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Gamma ray bursts (GRB) and distribution of life

  1. Sep 9, 2014 #1


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    Gammaray bursts (GRB) may affect the prevalence of life in various different regions of the galaxy.
    On the role of GRBs on life extinction in the Universe
    Tsvi Piran, Raul Jimenez
    (Submitted on 8 Sep 2014)
    As a copious source of gamma-rays, a nearby Galactic Gamma-Ray Burst (GRB) can be a threat to life. Using recent determinations of the rate of GRBs, their luminosity function and properties of their host galaxies, we estimate the probability that a life-threatening (lethal) GRB would take place. Amongst the different kinds of GRBs, long ones are most dangerous. There is a very good chance (but no certainty) that at least one lethal GRB took place during the past 5 Gyr close enough to Earth as to significantly damage life. There is a 50% chance that such a lethal GRB took place during the last 500 Myr causing one of the major mass extinction events. Assuming that a similar level of radiation would be lethal to life on other exoplanets hosting life, we explore the potential effects of GRBs to life elsewhere in the Galaxy and the Universe. We find that the probability of a lethal GRB is much larger in the inner Milky Way (95% within a radius of 4 kpc from the galactic center), making it inhospitable to life. Only at the outskirts of the Milky Way, at more than 10 kpc from the galactic center, this probability drops below 50%. When considering the Universe as a whole, the safest environments for life (similar to the one on Earth) are the lowest density regions in the outskirts of large galaxies and life can exist in only ~ 10% of galaxies. Remarkably, a cosmological constant is essential for such systems to exist. Furthermore, because of both the higher GRB rate and galaxies being smaller, life as it exists on Earth could not take place at z>0.5. Early life forms must have been much more resilient to radiation.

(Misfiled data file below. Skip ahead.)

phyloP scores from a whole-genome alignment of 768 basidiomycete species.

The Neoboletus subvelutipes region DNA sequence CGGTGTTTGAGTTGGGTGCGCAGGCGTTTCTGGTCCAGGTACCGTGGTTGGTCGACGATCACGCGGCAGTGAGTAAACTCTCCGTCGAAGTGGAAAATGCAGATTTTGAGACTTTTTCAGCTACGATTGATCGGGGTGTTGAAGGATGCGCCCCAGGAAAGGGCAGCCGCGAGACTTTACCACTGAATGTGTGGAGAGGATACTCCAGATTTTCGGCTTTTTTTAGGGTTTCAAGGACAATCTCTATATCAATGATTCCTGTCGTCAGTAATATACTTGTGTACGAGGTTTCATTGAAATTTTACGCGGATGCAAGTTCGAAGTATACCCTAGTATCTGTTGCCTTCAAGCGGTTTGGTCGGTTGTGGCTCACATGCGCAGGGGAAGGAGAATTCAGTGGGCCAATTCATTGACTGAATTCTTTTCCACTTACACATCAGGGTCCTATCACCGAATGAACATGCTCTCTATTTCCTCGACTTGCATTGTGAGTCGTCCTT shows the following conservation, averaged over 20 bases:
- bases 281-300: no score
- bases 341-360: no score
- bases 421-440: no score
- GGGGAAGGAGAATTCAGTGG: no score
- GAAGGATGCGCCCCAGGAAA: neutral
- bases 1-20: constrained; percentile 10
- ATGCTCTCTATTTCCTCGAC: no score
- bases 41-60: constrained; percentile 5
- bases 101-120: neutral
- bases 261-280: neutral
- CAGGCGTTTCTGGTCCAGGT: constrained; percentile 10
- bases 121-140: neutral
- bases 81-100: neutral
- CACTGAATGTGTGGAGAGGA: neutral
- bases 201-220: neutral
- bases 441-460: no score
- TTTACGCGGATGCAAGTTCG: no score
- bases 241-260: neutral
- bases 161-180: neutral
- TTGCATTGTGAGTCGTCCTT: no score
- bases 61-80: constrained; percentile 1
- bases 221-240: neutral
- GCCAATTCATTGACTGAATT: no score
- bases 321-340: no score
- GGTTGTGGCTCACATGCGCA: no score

6 pages, 4 figures.

    Tsvi Piran has impressed me over the years as being a very able researcher in a broad range of subjects. I am not sure I can always follow his reasoning (e.g. about the cosmological constant in this case) but still want to pay attention. Maybe other people an provide some comment and perspective on this.
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  3. Sep 9, 2014 #2


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    I always wonder how relevant GRB beaming/alignment with jets is to the probability of an extinction level event on life bearing planets. I'm sure this was taken into account by Piran, but, still seems like a reasonable question.
  4. Sep 10, 2014 #3
    This is an interest of mine. Thank you for the link.
  5. Aug 18, 2015 #4


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    Was going to post on this & found this topic - the relevance is that this is hopeful news in regards to the Fermi Paradox, i.e. a past period of GRBs plus galactic geography is the great filter

    have not read the paper, but this synopsis (http://physics.aps.org/articles/v7/124) mentions that GRBs may have made much of the Universe unfriendly to life until about 5 billion years ago. So that would a) make us an early intelligent species and b) eliminate a huge chunk of the current galaxy as a potential home for other intelligent species
  6. Aug 19, 2015 #5


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    The early Earth with life did not even have such a layer (or molecular oxygen in the atmosphere at all), so this is applicable to more recent developments (in particular, land-based life) only.

    How can a GRB destroy the 50% of ozone that are shielded by Earth?
  7. Aug 20, 2015 #6


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    Agreed mfb, the earth did not even have significant oxygen content much before a couple gy ago, so the question is moot.
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